LeT it be

The aftershocks from the 7/7 and 7/21 attacks on the London tubes and the Sharm el-Sheikh bombing in Egypt extend to Pakistan. Several of the London terrorists were of Pakistani descent and are believed to have trained and attended madrassa in Pakistan. The initial investigation of the Sharm el-Sheikh bombings in Egypt pointed to men of Pakistani origins (this was later dismissed by Egyptian intelligence). Whether directly related to Pakistan or not, the finger has been pointed in its direction, and recent terrorist attacks highlight the presence of radical Islamists in Pakistan.

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President Pervez Musharraf has responded by ordering foreign students attending madrassa to leave the country, and rounding up over 200 clerics and students. His latest move is to reject the establishment of Shariah law, which mirrors the laws of the repressive Taliban regime, in the western tribal regions bordering Afghanistan. The Islamists are naturally unhappy.

Already several clerics have made thinly veiled threats to bring “chaos” to the province if the central government in Islamabad ignores the “democratic will” and scotches the Bill in the supreme court.

The clean up of the madrassa and the establishment of government control in the western tribal provinces are welcome steps towards ridding Pakistan of jihadi influences, but Musharraf leaves much to be desired when it comes to dealing with the Pakistani terrorist group Lashkar-e-Taiba (LeT). B. Raman of the South Asia Analysis Group refers to LeT as an Al Qaeda Clone and explains how it operates as al Qaeda’s regional affiliate.

Though it has changed its name to Jamaat-ud-Dawa to escape the consequences of the order banning it issued by Gen. Pervez Musharraf on January 15,2002, it continues to be referred to by many Afghans, Pakistanis and Arabs as the LET. Since the beginning of this year (2003), it has been trying to perform the role previously played by Al Qaeda as the co-ordinator of pro-bin Laden networks all over the world, as the supplier of funds to the networks in different countries and particularly in South-East Asia and of suicide volunteers, arms and ammunition and explosives to the surviving Al Qaeda operatives in Pakistan etc.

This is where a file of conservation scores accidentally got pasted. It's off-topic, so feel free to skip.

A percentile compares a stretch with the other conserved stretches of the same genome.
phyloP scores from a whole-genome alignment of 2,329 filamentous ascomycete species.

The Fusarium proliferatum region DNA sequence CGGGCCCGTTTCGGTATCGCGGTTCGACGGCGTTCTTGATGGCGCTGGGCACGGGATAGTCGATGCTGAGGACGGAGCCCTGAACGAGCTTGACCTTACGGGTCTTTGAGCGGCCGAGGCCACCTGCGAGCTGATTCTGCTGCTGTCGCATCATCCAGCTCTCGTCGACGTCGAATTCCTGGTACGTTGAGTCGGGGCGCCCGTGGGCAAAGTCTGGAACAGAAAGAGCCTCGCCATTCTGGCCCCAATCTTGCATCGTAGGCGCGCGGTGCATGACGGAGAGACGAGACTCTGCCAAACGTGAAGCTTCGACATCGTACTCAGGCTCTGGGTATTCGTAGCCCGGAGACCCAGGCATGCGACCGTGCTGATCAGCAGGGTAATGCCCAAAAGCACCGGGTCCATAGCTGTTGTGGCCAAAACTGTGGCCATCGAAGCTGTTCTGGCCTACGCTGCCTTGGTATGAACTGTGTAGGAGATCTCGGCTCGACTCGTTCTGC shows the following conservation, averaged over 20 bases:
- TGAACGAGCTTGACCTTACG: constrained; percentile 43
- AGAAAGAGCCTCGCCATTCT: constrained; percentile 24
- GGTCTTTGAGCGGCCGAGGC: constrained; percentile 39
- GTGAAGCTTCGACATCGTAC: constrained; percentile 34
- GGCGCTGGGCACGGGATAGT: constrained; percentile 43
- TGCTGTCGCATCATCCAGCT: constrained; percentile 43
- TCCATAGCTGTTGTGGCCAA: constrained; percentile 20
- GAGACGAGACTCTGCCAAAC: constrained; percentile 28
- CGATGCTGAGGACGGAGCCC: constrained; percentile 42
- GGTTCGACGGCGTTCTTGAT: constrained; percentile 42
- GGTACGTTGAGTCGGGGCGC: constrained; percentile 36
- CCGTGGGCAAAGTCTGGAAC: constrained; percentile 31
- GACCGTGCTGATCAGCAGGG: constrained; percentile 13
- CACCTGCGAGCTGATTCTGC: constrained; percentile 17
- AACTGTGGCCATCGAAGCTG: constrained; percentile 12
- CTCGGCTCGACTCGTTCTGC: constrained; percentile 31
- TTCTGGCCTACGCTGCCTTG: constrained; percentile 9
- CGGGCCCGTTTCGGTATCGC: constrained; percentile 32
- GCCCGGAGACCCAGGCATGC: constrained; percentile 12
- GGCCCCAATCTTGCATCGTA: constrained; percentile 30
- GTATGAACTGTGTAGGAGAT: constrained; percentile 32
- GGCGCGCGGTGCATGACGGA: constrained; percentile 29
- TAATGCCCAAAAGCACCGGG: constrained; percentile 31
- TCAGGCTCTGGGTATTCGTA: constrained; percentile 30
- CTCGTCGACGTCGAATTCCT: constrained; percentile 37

Lashkar-e-Taiba is the ideal al Qaeda affiliate, operating within the International Islamic Front. At the establishment of the International Islamic Front, the Egyptian Jihad Group, Egyptian Armed Islamic Group, Pakistan Scholars/Ulema Society, Partisans Movement in Kashmir and the Jihad Movement in Bangladesh, openly declared their membership. However other regional terrorist organizations kept their membership secret, in order to give plausible deniability and shield them from international scrutiny. This creates confusion within the media and goverments, and leads to inaction against al Qaeda affiliates in their midst.

Pakistan’s reluctance to deal with the Lashkar-e-Taiba can be directly related to Kashmir. Support for Kashmiri independence from India has widespread support within Pakistan among Islamists and secularists alike, and the LeT is viewed as a valid resistance to India’s presence. The links to al Qaeda are ignored for the greater good of ‘freedom’ for Kashmir. Dan Darling neatly sums up the problems faced by Musharraf when dealing with domestic terrorists.

Areas of the Northwest Frontier Province, Baluchistan, and Azad Kashmir have become de facto havens for al Qaeda, the Taliban, and Hizb-e-Islami. There’s a lot of internal Pakistani politicking that severely hampers the fight against al Qaeda. The US consensus is that Musharraf is doing everything he can against the international terrorists, but is being far more reserved about acting against local or regional groups like the Taliban or Lashkar-e-Taiba (LeT). LeT has been basically subcontracted by al Qaeda to run its infrastructure, propaganda, and recruiting efforts in South Asia while the central leadership remains underground. It’s the whole attempt to distinguish between good/bad jihadi groups that is going to bite Musharraf  sooner or later, but for now that’s likely to be the Pakistani policy for the immediate future.

Musharraf is in an unenviable position. Cracking down on the domestic terrorists is fraught with political risk and very real personal hazards. Allowing groups like the LeT to continue operations will eventually lead to terrorist attacks being linked back to Pakistan.

Musharraf has moved in the right direction by killing and capturing members of ‘external’ al Qaeda, attempting to restore order in the tribal areas and corralling the extremist madrassa. The glances eastward from Britain and Egypt show the problem with groups such as the LeT cannot be ignored indefinitely. When the time comes, Musharraf will have to decide which bite is worse.

Bill Roggio is a Senior Fellow at the Foundation for Defense of Democracies and the Editor of FDD's Long War Journal.

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3 Comments

  • USMC_Vet says:

    Outstanding post, Bill.
    Musharraf is indeed in a fix. One cannot envy his position.
    As Dan said, they are his calls to make…for now.
    And, as you observed, eventually he will have to decide which bite is worse.
    I believe he knows which will be worse…here’s hoping he is still around then to make that call.

  • Mr. Roggio,
    This is one of the most intelligent commentaries I have read on Pakistan and Musharraf’s position.
    While I am definitely a right winger and listen to the requisite radio shows, people complaining about Pakistan’s reluctance often do not understand how precarious a position Pervez is in.

  • Blogger Beer says:

    Mastication.

    The question then becomes how far do we go in applying bite to Musharraf?

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